Shaping future Earth observing sensors

Next-gen space sensors: smaller, less costly, more efficient

The term is “weather data continuity,” and it’s something a lot of people need.

Scientists need it to assess changes in climate over time. Military commanders need it to plan missions. Civil authorities need it to predict and prepare for severe weather.

For more than 20 years, NASA’s two Moderate Resolution Imaging Spectroradiometers, or MODIS, has been meeting that need. Built by Raytheon Intelligence & Space, a Raytheon Technologies business, the instruments provide a steady stream of essential weather data. Now, building on that instrument’s success, RI&S is developing next-generation Earth-observing instruments to maintain the mission and provide that data more efficiently, less expensively and in far higher resolution.

“MODIS was only supposed to last for six years, but it’s still operating in space more than two decades later,” said Joseph Auchter, who oversaw the software development of MODIS in the 1990s and is currently a principal software engineer for Electronic Warfare Systems at RI&S. “We have a tremendous track record of far exceeding mission design life and a history of reliably making these critical observations, providing data continuity over an extended period of time.”

Evolving the MODIS design

Building MODIS taught engineers lessons and gave them operational experience that they later applied to a next-generation Earth-observing instrument called the Visible Infrared Imaging Radiometer Suite, or VIIRS, built for NASA and National Oceanic and Atmospheric Administration.

VIIRS evolved the MODIS design into a system that can collect data in much higher resolution. It can peer into a tropical cyclone, hurricane or typhoon and reveal storm structure with far more details that could not be detected by its predecessor. And VIIRS is currently the only civil environmental instrument in orbit that can collect essential visible wavelength weather data at night.

The VIIRS instrument is currently aboard two NOAA satellites: Suomi-National Polar-orbiting Partnership and NOAA-20, part of the Joint Polar Satellite System satellite series. Three additional VIIRS instruments are expected to launch in the coming years.

“Our next VIIRS launch will provide that continuity of observations, and that’s really our priority,” said Jeff Puschell, principal engineering fellow for Space & C2 Systems at RI&S.

The future of weather systems

RI&S engineers are innovating new ways to deliver data continuity at a fraction of the cost while delivering similar Earth-observing capabilities.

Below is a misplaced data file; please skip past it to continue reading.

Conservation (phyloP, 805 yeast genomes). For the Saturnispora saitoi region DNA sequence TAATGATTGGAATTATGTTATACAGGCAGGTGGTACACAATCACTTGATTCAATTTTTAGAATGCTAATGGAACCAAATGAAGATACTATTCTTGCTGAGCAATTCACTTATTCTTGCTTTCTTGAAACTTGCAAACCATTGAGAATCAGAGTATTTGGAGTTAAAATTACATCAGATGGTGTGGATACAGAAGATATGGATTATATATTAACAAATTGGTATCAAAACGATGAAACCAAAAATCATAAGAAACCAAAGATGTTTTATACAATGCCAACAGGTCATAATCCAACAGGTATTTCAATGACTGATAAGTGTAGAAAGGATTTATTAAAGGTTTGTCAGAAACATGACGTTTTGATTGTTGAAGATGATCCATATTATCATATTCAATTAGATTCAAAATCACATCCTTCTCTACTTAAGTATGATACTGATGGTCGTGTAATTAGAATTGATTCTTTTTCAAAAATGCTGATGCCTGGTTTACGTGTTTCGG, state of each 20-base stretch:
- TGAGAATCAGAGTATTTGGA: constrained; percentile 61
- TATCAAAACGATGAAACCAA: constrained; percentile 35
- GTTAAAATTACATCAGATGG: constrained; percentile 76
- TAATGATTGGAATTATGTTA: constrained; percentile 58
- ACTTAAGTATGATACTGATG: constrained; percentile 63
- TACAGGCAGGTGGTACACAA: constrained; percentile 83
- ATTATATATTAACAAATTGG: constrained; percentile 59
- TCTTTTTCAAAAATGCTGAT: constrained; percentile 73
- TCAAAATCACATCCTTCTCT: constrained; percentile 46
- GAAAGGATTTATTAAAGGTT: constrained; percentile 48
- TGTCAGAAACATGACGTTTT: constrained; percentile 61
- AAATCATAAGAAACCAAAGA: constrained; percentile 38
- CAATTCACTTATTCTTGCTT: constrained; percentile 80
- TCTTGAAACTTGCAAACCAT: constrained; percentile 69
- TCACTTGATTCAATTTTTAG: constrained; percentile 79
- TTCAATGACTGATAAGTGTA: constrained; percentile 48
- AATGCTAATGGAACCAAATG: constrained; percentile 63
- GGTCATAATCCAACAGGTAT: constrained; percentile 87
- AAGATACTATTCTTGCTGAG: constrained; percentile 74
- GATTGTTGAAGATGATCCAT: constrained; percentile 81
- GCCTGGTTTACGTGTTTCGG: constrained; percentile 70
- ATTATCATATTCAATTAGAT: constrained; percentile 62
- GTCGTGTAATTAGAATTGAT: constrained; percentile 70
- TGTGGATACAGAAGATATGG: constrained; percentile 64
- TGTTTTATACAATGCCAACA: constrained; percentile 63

RI&S is using the expertise from MODIS and VIIRS to build an advanced weather satellite prototype called the EO/IR Weather System, or EWS, for the U.S. Space Force’s Space and Missile Systems Center. The Theater Weather Imagery and Cloud Characterization, or TWICC, sensor onboard will help operators make better-informed decisions on how to execute missions.

“The previous space satellites carrying MODIS and VIIRS were remarkable feats of engineering,” said Earl Choi, chief engineer at Space & C2 Systems at RI&S. “We’ve become more efficient and are now able to build smaller space vehicles at a lower cost.”

EWS TWICC provides VIIRS-comparable performance with spectral bands that span across the visible to near-, mid-, and long-wave infrared spectrum. By providing a holistic space vehicle for EWS, the efficiencies of a vertically integrated system has enabled RI&S to easily scale for a constellation of cost-effective assets. Instead of one massive system in space, the capabilities would be proliferated among many small, high performing systems, driving down cost and improving resiliency.

“We’re delivering 70% of what VIIRS does for a fraction of the cost,” said Bob Newberry, director for Civil, Commercial and Special Programs, Space Systems at RI&S. “TWICC enables more satellites in space that will ensure faster, high-fidelity observations.”

The data continuity with EWS will deliver not only clear-cut imagery of the Earth, but also offers scientists a wealth of information that may provide additional insight into the climate such as the temperature of clouds to the depths of the clouds.

“If you think about it, EWS really started with MODIS,” said Choi. “We’re taking all of the best parts from previous systems and leveraging our new technologies and development methods to create this new satellite that provides similar performance capabilities, quicker and more cost effectively, without ever sacrificing quality.”